The management fees can be a flat fee or on a tiered or breakpoint fee structure. When  following a tiered schedule, the fee generally starts at 1.5% of client assets under management (AUM) for the first $100,000 and drops down to 1.0% for any funds more than $250,000. When following a breakpoint schedule, assets that amount to $100,000 would be charged 1.5%, while assets that amount to more than $250,000 would be charged 1.0% on the total amount. Accounts are also responsible for setup fees, ancillary fees, service fees and any underlying mutual fund or exchange-traded fund fees.

Within the firm’s wrap fee program, called WealthPort Wrap, there are three programs that carry different maximum advisory fees, ranging from 2.15% to 2.25% of AUM.

What to Watch Out For

As noted earlier, most advisor reps can also sell securities and many are licensed to sell insurance products. This can pose a conflict of interest when they are recommending products that they also earn commissions on, or generally if they profit from every securities transaction. This can be the case when a client first contracts an advisor rep to create only a financial plan, and then asks him or her to implement the plan. When offered investment recommendations, clients should ask why the rep is recommending them over other similar products and whether the rep will earn a commission.


CIRA reported 17 disciplinary or legal actions in its most recent filings with the Securities and Exchange Commission. Twelve involved affiliate individuals and two involved affiliate companies. Of the three actions involving CIRA itself, all were self-reported violations of regulations. Fines were $125,000 and $225,000, and in one case regarding a potential breach of fiduciary duty relating to mutual fund shares, CIRA agreed to pay a disgorgement of $5,645,106 and prejudgment interest of $542,456.

All information was accurate as of the writing of this article. 

Tips for Finding the Right Financial Advisor 

  • Don’t want an advisor who will benefit from selling financial instruments to you? Then you need what’s called a fee-only advisor. To find one suited to your needs, use SmartAsset’s free, five-minute matching tool. After answering questions about yourself, you’ll be matched with up to three advisors vetted by us.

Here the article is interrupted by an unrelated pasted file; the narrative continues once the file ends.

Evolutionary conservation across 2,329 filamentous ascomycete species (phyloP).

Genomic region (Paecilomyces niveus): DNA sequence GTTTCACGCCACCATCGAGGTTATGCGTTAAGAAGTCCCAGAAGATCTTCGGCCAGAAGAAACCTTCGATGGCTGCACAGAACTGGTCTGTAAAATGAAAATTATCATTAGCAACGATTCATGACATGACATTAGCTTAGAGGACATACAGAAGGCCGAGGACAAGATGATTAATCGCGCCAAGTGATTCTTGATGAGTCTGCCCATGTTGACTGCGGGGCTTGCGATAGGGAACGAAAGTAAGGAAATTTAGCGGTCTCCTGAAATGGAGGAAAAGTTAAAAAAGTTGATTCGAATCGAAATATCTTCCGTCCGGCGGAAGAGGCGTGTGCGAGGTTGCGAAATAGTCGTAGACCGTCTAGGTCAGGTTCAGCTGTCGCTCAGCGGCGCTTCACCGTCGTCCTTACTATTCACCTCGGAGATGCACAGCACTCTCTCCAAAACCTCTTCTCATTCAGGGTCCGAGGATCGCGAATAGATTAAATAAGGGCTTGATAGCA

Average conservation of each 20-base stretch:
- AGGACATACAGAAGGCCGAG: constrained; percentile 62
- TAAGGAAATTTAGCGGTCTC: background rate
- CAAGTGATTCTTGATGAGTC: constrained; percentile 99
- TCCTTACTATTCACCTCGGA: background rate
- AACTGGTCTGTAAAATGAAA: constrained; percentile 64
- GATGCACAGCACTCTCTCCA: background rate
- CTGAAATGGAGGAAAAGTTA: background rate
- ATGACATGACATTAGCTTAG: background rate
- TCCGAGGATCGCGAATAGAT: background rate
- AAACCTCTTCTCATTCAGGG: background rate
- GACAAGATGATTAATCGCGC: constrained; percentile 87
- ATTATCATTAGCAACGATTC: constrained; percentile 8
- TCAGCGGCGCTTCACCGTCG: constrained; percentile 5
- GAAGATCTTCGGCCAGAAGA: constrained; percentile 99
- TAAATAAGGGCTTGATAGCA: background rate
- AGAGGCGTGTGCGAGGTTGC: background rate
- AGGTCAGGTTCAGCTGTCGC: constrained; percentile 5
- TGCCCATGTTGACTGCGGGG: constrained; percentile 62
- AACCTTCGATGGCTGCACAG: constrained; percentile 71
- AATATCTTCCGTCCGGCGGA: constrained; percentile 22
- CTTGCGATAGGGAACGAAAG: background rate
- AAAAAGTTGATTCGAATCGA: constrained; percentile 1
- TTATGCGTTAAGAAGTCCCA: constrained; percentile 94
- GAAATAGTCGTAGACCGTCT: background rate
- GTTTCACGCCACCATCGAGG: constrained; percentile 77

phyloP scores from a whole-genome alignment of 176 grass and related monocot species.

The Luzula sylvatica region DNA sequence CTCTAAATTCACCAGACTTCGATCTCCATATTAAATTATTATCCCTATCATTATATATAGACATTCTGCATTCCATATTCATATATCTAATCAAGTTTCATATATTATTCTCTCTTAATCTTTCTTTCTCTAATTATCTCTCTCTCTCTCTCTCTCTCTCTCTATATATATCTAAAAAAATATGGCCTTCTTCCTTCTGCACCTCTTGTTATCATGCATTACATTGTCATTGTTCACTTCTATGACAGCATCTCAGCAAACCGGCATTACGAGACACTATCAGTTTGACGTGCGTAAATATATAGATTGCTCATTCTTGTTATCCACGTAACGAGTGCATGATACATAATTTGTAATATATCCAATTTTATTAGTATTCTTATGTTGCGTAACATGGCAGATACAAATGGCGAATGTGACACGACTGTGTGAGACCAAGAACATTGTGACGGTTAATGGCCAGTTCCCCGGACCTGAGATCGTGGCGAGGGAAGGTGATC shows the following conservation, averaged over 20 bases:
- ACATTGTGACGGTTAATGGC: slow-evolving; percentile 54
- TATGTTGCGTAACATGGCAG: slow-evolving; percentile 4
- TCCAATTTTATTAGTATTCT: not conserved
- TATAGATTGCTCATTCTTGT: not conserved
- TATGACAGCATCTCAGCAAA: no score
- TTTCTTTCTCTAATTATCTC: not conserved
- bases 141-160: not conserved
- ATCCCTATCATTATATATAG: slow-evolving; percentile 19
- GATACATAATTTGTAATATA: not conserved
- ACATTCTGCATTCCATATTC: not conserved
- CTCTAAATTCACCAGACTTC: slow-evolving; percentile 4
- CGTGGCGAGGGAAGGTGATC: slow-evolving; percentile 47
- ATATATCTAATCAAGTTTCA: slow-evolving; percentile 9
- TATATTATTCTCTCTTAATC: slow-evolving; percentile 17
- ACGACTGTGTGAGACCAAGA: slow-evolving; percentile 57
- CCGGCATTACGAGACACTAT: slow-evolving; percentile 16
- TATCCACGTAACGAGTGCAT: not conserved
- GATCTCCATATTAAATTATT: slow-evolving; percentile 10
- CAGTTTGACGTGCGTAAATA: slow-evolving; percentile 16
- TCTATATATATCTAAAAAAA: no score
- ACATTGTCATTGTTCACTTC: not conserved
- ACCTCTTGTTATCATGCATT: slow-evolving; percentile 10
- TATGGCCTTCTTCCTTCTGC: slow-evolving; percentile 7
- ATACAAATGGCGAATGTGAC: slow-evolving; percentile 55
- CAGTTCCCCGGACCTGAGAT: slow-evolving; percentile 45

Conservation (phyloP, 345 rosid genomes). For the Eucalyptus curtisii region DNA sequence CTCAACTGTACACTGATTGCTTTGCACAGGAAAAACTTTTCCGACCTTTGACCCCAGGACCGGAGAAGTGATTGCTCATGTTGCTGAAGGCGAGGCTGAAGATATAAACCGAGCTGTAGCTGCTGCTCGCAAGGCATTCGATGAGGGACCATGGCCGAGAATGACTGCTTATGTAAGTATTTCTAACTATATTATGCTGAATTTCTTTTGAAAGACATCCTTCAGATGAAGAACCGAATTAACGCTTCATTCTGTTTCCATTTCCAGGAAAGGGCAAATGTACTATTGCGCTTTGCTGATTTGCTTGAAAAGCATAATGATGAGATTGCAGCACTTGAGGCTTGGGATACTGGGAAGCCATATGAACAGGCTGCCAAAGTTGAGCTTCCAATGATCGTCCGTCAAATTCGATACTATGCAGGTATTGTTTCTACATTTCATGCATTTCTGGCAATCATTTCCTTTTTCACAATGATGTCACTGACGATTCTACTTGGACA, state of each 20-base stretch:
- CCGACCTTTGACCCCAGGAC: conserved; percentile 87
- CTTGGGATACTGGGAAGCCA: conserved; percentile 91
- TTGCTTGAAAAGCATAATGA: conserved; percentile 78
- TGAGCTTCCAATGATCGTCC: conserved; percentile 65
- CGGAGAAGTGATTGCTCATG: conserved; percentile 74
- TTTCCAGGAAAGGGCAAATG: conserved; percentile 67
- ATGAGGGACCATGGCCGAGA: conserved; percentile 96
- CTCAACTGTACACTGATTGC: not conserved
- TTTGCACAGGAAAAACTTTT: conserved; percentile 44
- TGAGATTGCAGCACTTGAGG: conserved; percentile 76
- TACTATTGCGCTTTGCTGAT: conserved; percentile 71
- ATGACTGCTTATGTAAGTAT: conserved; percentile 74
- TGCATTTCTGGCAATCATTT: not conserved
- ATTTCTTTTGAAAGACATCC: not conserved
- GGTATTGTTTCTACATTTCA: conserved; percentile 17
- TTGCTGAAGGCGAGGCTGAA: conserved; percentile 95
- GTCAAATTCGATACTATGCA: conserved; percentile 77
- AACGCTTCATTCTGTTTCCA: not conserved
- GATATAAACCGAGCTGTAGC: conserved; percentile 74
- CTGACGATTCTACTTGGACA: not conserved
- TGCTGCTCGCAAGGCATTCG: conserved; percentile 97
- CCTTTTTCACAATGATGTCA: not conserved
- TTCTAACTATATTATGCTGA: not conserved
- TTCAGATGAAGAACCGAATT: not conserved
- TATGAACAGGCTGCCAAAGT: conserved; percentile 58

• Ask prospective advisors how much liability insurance they have. The right answer should cover how much you plan on putting in the advisor’s hands. So if they say $25,000 per incident and you have $50,000 to invest, that’s not enough coverage.

How Many Years $1 Million Lasts in Retirement

SmartAsset's interactive map highlights places where $1 million will last the longest in retirement. Zoom between states and the national map to see the top spots in each region. Also, scroll over any city to learn about the cost of living in retirement for that location.

Rank City Housing Expenses Food Expenses Healthcare Expenses Utilities Expenses Transportation Expenses

Methodology To determine how long a $1 million nest egg would cover retirement costs in cities across America, we analyzed data on average expenditures for seniors, cost of living and investment returns.

First, we looked at data from the Bureau of Labor Statistics (BLS) on the average annual expenditures of seniors. We then applied cost of living data from the Council for Community and Economic Research to adjust those national average spending levels based on the costs of each expense category (housing, food, healthcare, utilities, transportation and other) in each city. Using this data, SmartAsset calculated the average cost of living for retirees in the largest U.S. cities.

We assumed the $1 million would grow at a real return (interest minus inflation) of 2%. This reflects the typical return on a conservative investment portfolio. Then, we divided $1 million by the sum of each of those annual numbers to determine how long $1 million would cover retirement expenses in each of the cities in our study. Cities where $1 million lasted the longest ranked the highest in the study.

Sources: Bureau of Labor Statistics (BLS), Council for Community and Economic Research